Carrie leaves the room for a minute to see if she can borrow more money for Hurstwood’s immediate needs. Hurstwood puts the money already given him by Carrie back into her purse, fiddles with a gas jet, turning it on for a minute and then off, and leaves. The film ends.

In the novel, Sister Carrie, the last encounter between Hurstwood and Carrie is in Chapter XLVI.

That night … she passed Hurstwood, waiting at the Casino, without observing him.

The next night, walking to the theatre, she encountered him face to face. He was waiting, more gaunt than ever, determined to see her, if he had to send in word. At first she did not recognise the shabby, baggy figure. He frightened her, edging so close, a seemingly hungry stranger.

“Carrie,” he half whispered, “can I have a few words with you?”

She turned and recognised him on the instant. If there ever had lurked any feeling in her heart against him, it deserted her now. Still, she remembered what Drouet said about his having stolen the money.

“Why, George,” she said; “what’s the matter with you?”

“I’ve been sick,” he answered. “I’ve just got out of the hospital. For God’s sake, let me have a little money, will you?”

“Of course,” said Carrie, her lip trembling in a strong effort to maintain her composure. “But what’s the matter with you, anyhow?”

She was opening her purse, and now pulled out all the bills in it–a five and two twos.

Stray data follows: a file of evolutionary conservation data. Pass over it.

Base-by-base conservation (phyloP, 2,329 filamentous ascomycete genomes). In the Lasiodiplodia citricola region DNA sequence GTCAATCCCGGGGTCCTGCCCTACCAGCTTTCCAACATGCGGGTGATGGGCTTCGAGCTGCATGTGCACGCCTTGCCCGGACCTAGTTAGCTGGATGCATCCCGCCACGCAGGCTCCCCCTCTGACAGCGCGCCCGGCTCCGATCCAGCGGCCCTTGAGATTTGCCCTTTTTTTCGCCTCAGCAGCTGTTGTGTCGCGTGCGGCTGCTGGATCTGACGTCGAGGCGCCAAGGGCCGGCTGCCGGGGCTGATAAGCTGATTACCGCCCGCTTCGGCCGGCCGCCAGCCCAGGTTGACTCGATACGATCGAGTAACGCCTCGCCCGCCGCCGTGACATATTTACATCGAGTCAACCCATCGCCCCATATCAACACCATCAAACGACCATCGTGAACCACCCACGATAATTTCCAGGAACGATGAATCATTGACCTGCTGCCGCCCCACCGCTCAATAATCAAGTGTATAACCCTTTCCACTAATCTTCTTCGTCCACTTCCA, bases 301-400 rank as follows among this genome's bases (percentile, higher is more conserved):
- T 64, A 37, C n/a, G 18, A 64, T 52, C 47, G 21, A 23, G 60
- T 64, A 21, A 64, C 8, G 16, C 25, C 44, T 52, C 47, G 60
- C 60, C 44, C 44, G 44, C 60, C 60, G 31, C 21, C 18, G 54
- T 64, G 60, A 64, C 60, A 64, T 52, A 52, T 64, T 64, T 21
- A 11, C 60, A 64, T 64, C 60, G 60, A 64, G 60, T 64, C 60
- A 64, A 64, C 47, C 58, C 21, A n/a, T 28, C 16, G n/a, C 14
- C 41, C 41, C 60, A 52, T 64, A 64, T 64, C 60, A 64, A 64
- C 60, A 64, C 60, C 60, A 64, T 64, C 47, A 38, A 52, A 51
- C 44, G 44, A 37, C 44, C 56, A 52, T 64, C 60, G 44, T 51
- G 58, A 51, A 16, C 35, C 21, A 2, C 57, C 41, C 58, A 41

“I’ve been sick, I told you,” he said, peevishly, almost resenting her excessive pity. It came hard to him to receive it from such a source.

“Here,” she said. “It’s all I have with me.”

“All right,” he answered, softly. “I’ll give it back to you some day.”

Carrie looked at him, while pedestrians stared at her. She felt the strain of publicity. So did Hurstwood.

“Why don’t you tell me what’s the matter with you?” she asked, hardly knowing what to do. “Where are you living?”

“Oh, I’ve got a room down in the Bowery,” he answered. “There’s no use trying to tell you here. I’m all right now.”

He seemed in a way to resent her kindly inquiries–so much better had fate dealt with her.

“Better go on in,” he said. “I’m much obliged, but I won’t bother you any more.”

She tried to answer, but he turned away and shuffled off toward the east.

For days this apparition was a drag on her soul before it began to wear partially away.

Of the two films, A place in the Sun and Carrie, I think the latter is much more faithful to Dreiser’s novel. Also, the black and white film and period details, costumes, etc. make Carrie very effective in this respect; they evoke a quality of the novel that made it so telling.

Leda Bauer (born Leda Vesta Bauer-Berg; 1898-1975) was a New York-based film critic, motion picture story editor; and a girlfriend of H. L. Mencken.

 

— posted by Roger W. Smith

   November 2021

from Donald Friede, “The Mechanical Angel”

 

Donald Friede, ‘The Mechanical Angel’

 

Posted here are excerpts about Dreiser from:

Donald Friede, The Mechanical Angel (New York Alfred A. Knopf, 1948)

Friede recalls his various experiences as Dreiser’s publisher, the stage production of An American Tragedy, and the trial in Boston in 1929 to suppress An American Tragedy.

Mentioned in the book are T. R. Smith (pg. 22) and George Antheil (pp. 54-55). Smith was editor-in-chief at Boni & Liveright. He was heavily involved in the editing and cutting of An American Tragedy. Antheil was an American avant-garde composer, pianist, and author.